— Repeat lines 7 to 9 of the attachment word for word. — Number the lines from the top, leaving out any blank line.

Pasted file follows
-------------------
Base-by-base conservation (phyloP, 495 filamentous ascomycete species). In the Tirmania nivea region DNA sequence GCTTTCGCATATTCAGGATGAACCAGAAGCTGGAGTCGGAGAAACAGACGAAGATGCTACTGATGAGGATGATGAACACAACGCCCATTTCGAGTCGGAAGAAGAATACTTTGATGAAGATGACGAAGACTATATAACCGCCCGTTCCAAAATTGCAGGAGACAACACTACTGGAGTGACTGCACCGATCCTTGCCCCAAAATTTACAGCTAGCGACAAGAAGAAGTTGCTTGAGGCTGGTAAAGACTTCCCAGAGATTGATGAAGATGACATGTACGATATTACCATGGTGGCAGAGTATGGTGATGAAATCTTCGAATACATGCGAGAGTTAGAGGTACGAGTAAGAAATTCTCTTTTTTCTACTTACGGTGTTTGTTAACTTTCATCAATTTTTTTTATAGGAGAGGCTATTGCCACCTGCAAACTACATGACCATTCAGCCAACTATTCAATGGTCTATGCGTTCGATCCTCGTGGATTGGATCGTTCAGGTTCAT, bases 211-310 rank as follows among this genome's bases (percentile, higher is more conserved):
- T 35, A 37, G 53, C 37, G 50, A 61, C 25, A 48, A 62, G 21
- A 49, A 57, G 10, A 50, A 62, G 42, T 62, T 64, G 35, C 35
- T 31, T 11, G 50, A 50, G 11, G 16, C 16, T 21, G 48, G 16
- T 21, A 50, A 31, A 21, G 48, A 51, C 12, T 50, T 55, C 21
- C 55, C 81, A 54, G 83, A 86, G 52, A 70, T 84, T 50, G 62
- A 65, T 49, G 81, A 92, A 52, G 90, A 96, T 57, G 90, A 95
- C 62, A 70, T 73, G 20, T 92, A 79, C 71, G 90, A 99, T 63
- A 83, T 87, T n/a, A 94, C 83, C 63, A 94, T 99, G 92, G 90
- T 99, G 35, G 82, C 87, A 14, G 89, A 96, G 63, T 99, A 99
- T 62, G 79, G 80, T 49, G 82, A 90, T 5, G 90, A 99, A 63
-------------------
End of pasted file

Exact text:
- A 65, T 49, G 81, A 92, A 52, G 90, A 96, T 57, G 90, A 95
- C 62, A 70, T 73, G 20, T 92, A 79, C 71, G 90, A 99, T 63
- A 83, T 87, T n/a, A 94, C 83, C 63, A 94, T 99, G 92, G 90